If you were of Ukrainian heritage raised in Canada, you probably didn't have many cool musical role models. Over in the Ukraine, apparently, they have similar problems. What a revelation for all of us, then, is DakhaBrakha (“GiveTake”). Their genre-busting approach reframes traditional Ukrainian music within a radical multi-ethnic mashup they call “EthnoChaos” with a goal of opening up the Ukrainian melodies’ potential to bring to the hearts and consciousness of the younger generation. Strongly rooted in the theatrical, they are a striking sight onstage: white lace dresses, piles of beaded necklaces and exaggeratedly tall black lambswool hats, in contrast to the sole male band member who is nattily garbed in black. As their voices weave between unison, harmony and counterpoint above hypnotic, insistent percussion, members swap duties on accordion, drums, cello, and a bewildering array of Indian, Arabic, African, Russian and Australian traditional instruments. Though their dark and mesmerizing vision is based largely on songs they have field-collected in the great ethnomusicological tradition, it also incorporates indie rock, hip-hop, and contemporary drone and trance.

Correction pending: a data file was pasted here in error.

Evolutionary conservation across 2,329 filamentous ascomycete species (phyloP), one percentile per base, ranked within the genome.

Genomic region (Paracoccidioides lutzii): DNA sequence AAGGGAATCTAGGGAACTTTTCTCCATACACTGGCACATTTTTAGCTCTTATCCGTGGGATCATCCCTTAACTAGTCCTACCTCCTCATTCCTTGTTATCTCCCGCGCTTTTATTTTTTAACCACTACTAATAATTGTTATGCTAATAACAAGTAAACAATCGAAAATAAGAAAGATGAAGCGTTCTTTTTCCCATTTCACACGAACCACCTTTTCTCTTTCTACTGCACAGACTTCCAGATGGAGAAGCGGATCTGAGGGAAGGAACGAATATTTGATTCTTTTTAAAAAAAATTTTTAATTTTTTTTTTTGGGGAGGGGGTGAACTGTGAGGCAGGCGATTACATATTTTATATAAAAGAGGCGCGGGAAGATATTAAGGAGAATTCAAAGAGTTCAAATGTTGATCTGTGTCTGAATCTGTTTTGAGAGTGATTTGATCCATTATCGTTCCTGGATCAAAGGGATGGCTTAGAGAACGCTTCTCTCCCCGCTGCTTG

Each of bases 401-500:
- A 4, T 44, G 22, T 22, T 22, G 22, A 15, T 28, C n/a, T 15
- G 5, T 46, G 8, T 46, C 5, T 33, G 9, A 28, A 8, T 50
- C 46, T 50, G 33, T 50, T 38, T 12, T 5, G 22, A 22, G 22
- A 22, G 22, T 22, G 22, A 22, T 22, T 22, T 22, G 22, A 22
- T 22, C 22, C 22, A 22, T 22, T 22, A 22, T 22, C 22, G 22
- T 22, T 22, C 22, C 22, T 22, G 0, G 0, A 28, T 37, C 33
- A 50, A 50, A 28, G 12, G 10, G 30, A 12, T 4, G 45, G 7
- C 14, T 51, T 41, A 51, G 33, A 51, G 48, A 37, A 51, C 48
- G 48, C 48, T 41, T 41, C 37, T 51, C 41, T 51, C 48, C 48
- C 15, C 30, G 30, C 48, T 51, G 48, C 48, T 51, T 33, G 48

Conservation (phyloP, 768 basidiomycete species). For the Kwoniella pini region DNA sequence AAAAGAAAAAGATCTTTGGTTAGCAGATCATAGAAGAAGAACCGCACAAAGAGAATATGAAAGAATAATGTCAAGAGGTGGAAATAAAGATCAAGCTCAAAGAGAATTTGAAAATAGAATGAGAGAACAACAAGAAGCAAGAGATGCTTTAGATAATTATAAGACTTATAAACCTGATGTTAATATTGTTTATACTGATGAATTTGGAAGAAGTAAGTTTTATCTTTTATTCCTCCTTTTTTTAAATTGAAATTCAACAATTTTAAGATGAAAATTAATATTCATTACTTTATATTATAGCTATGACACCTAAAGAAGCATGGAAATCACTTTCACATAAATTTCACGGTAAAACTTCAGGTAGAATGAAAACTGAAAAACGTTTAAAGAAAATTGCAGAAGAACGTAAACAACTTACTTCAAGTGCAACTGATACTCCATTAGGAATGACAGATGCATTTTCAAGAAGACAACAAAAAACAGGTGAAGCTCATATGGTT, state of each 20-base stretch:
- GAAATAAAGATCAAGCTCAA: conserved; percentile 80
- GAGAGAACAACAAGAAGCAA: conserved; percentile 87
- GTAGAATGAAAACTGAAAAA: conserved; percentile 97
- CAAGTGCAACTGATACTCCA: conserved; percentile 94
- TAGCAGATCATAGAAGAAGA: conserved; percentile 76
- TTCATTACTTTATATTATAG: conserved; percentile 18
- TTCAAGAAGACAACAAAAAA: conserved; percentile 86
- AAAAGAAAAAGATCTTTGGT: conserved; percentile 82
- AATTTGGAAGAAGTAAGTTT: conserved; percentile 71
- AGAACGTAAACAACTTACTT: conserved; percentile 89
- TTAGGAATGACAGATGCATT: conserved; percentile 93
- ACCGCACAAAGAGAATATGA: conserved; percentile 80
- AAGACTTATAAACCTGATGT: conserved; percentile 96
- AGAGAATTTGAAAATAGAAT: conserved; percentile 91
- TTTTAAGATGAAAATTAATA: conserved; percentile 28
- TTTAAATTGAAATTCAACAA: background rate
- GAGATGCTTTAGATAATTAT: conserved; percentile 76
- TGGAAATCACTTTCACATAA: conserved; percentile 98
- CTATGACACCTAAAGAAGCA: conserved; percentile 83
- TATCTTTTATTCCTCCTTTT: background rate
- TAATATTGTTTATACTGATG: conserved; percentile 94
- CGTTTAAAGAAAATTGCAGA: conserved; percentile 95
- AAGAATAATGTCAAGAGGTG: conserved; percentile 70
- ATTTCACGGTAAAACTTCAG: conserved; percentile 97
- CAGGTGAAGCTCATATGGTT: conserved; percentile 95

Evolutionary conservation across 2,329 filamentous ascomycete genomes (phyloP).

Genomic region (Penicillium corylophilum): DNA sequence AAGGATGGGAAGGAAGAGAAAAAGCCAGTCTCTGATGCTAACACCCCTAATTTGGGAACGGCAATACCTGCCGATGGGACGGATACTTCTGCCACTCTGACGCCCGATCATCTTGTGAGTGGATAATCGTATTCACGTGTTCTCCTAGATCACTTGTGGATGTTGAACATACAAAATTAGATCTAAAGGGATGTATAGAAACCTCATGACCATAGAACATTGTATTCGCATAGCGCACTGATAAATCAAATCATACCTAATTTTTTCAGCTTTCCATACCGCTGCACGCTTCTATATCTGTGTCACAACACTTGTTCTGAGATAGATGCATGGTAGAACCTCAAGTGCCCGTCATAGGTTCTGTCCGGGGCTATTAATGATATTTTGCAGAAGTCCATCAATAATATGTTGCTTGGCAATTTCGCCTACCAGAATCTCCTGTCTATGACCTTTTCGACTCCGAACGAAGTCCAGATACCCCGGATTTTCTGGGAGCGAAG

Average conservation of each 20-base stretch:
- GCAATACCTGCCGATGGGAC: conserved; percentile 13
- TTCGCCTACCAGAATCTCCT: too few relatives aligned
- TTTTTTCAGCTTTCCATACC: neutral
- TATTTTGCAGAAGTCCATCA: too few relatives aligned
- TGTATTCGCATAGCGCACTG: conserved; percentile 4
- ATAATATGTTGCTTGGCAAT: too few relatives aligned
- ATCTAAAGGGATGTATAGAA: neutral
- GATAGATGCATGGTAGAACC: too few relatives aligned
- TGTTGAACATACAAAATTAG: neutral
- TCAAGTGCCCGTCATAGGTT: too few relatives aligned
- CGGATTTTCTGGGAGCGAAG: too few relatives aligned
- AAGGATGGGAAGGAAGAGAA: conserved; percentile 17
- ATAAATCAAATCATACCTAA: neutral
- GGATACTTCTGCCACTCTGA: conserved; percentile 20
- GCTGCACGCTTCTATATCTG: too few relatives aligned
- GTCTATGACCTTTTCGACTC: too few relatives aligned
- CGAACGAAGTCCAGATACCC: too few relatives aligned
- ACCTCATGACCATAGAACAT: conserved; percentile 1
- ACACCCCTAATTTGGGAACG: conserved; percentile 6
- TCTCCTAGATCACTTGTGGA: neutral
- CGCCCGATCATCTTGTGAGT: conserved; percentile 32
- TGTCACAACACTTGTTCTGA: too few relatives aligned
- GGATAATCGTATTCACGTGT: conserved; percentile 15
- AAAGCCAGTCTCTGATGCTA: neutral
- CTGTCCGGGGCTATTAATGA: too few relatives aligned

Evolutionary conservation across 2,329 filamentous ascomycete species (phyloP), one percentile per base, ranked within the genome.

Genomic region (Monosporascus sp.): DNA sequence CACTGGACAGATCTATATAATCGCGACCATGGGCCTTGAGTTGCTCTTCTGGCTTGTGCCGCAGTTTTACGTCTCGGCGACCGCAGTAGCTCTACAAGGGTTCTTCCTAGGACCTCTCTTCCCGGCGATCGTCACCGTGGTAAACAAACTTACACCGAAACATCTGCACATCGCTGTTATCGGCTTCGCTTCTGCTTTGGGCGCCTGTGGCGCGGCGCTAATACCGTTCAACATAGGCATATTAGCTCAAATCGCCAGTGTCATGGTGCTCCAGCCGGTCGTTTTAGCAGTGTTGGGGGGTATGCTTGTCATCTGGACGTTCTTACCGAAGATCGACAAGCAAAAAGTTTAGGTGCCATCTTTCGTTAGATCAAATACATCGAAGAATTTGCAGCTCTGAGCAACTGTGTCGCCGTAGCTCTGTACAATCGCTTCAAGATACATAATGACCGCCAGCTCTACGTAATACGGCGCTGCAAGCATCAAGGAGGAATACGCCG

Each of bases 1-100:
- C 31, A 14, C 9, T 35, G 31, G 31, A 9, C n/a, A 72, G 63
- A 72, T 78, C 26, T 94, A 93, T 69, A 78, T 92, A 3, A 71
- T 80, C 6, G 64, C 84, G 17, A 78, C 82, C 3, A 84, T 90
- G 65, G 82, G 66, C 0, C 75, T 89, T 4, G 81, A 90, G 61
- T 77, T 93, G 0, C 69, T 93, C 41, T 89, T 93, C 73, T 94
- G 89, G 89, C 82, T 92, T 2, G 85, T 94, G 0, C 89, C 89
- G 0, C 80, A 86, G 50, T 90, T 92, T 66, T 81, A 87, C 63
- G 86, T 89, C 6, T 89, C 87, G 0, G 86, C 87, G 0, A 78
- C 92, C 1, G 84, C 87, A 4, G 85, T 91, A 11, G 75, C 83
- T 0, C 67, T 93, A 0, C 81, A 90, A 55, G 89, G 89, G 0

Since their 2004 inception at Dakh, Kyiv's Centre of Contemporary Art, DakhaBrakha have woven their startling, atmospheric magic at hundreds of shows on three continents. Poised to break out of the “world music” ghetto, they've caught the ear of Sub Pop's Jonathan Poneman and were one of Rolling Stone's “best things we saw at Bonnaroo 2014.” LS/FF

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